To go Greek, or not to go Greek: With the two-year on-campus living requirement, that is the question.
For first-year students debating living in an on-campus residence hall for another year or joining and living in the house of one of 30 Ohio State Greek organizations approved to house second-year students, there’s no one-size-fits-all answer, and there are a lot of factors to consider.
“It really comes down to the individual,” said Kellie Uhrig, chief of staff and senior director of communications for the Office of Student Life. “Because it’s an individual decision, what might be a con for somebody is a pro for someone else.”
Uhrig said it is important to realize that costs cannot be directly compared because some organizations might include additional fees in the price tag that other organizations would have members pay later.
“Formal is the easiest example,” said Kate Butler, associate director of Sorority and Fraternity Life. “Some of our chapters include formal, so you just automatically go to formal. You don’t have to pay an additional cost.”
With this in mind, according to the 2017-18 Panhellenic Lookbook, Delta Gamma had the lowest live-in fee of the PHA sororities at $2,300 and Delta Zeta had the highest at $5,770. Of the Interfraternity Council organizations Ohio State manages, Sigma Phi Epsilon had the lowest live-in cost starting at $2,000 and Delta Tau Delta had the highest number at $4,208, Uhrig said.
The price of an Ohio State on-campus residence hall depends on its rate. The rates are decided based on factors such as the building’s location, layout, room types — whether it has singles, doubles, triples or quads — if the bathrooms are communal and whether the building has air conditioning, said Amy Morrisey, an accounting budget analyst in Student Life financial management.
Rate 1 is the most expensive of the three options at $4,174 and Rate 3 is the least expensive at $3,249 for the 2017-18 academic year.
Morrisey said a benefit of the residence halls is the individual support. Students have hall directors, assistant hall directors, resident managers, resident advisers and a 24-hour front desk to help them address concerns. Residence halls also hold programs and events to create a community inside the building.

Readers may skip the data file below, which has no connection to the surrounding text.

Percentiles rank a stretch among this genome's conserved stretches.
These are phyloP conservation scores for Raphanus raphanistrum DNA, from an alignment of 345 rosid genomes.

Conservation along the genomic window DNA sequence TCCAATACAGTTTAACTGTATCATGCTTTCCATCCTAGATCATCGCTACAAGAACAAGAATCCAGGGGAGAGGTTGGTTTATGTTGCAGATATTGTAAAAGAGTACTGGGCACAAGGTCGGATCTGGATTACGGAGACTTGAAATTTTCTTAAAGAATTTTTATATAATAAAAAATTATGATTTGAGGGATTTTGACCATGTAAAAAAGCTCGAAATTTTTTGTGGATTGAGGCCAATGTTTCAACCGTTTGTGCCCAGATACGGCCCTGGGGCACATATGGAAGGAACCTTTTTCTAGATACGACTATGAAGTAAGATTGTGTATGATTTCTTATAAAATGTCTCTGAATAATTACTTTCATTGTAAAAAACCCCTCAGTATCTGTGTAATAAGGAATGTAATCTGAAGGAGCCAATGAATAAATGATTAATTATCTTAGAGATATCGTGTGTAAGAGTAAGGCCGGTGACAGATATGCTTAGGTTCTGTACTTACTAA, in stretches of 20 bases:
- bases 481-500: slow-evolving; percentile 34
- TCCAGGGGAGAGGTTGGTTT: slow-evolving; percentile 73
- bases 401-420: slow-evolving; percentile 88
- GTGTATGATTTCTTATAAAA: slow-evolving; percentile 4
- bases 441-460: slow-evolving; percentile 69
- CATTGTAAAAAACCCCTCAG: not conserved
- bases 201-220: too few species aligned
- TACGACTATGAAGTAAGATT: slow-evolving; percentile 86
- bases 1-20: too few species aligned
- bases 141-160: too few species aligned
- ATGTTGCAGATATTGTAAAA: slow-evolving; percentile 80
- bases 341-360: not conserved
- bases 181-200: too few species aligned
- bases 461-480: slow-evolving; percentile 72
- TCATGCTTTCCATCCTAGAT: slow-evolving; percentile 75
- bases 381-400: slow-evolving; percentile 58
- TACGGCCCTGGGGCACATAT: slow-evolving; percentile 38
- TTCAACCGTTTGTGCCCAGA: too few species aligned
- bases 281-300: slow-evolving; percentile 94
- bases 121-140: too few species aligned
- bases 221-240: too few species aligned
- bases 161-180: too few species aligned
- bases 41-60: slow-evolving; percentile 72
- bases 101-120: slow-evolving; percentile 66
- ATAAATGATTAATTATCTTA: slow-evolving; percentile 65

Uhrig also said students involved in a learning community, a group of students who live on the same residence hall floor with a common major, career or personal interest, might choose to remain in a residence hall for a second year to get a full two-year experience with the community.
“There might be some folks who really love Baker [West] because it’s a really artistic, creative environment,” Uhrig said.
However, Butler said members in Greek facilities also receive support and community from the other members of the organization.
“For our housed chapters, a lot of them will speak to the experience of just being surrounded by your brothers and sisters that have the shared value of the organization,” Butler said.
Butler also said a lot of chapters will make sure that out-of-house members have access to the house at all times to allow them to feel welcome to use the space.
Morrisey said the amenities provided by Ohio State for students in a residence hall include utilities, television and cable, maintenance, study lounges, laundry and kitchen facilities and a front desk.
The amenities for the Greek houses managed by Ohio State include television, internet, housekeeping, groundskeeping, pest control and snow removal. Butler said that a majority of facilities have a chef and residents might have access to the kitchen depending on their kitchen license.
While residence halls are located on North, South and West campuses, Butler said all Greek facilities are located east of High Street.
Uhrig said students can choose a residence hall in order to be closer to their classes.
However, Butler said living in a Greek facility would allow members to feel more involved with what’s happening in the chapter, especially if they otherwise would not be spending as much time near campus because of a job or other commitments.
Butler said a lot of chapters have meal plans within their facilities.
“A lot of people see that as a pro because they get a little bit more control over different things or they get to come downstairs in their pajamas and eat,” Butler said. “But that means if you’re on West Campus, that’s not where your chapter facility is.”
Students with an on-campus meal plan would be able to eat at a variety of locations across campus.
Chapters work to accommodate students by allowing them to take sack lunches or request late plates, Butler said.
Uhrig encouraged students to talk with other students, family members or other individuals they trust to help them determine what would be best for their individual situation.
Butler said she encourages those students interested in Greek life to do their research and talk to the organizations that they’re interested in about membership expectations, including live-in requirements.
“I think, particularly for students that are going Greek, it’s important to know the expectations of the organization,” Butler said. “And then conversation with your family … is, ‘When would that be best for me?’”
She also said students have a variety of resources such as Sorority and Fraternity Life, Residence Life and Housing available to them to answer any questions that allow them to make the best decision for their needs.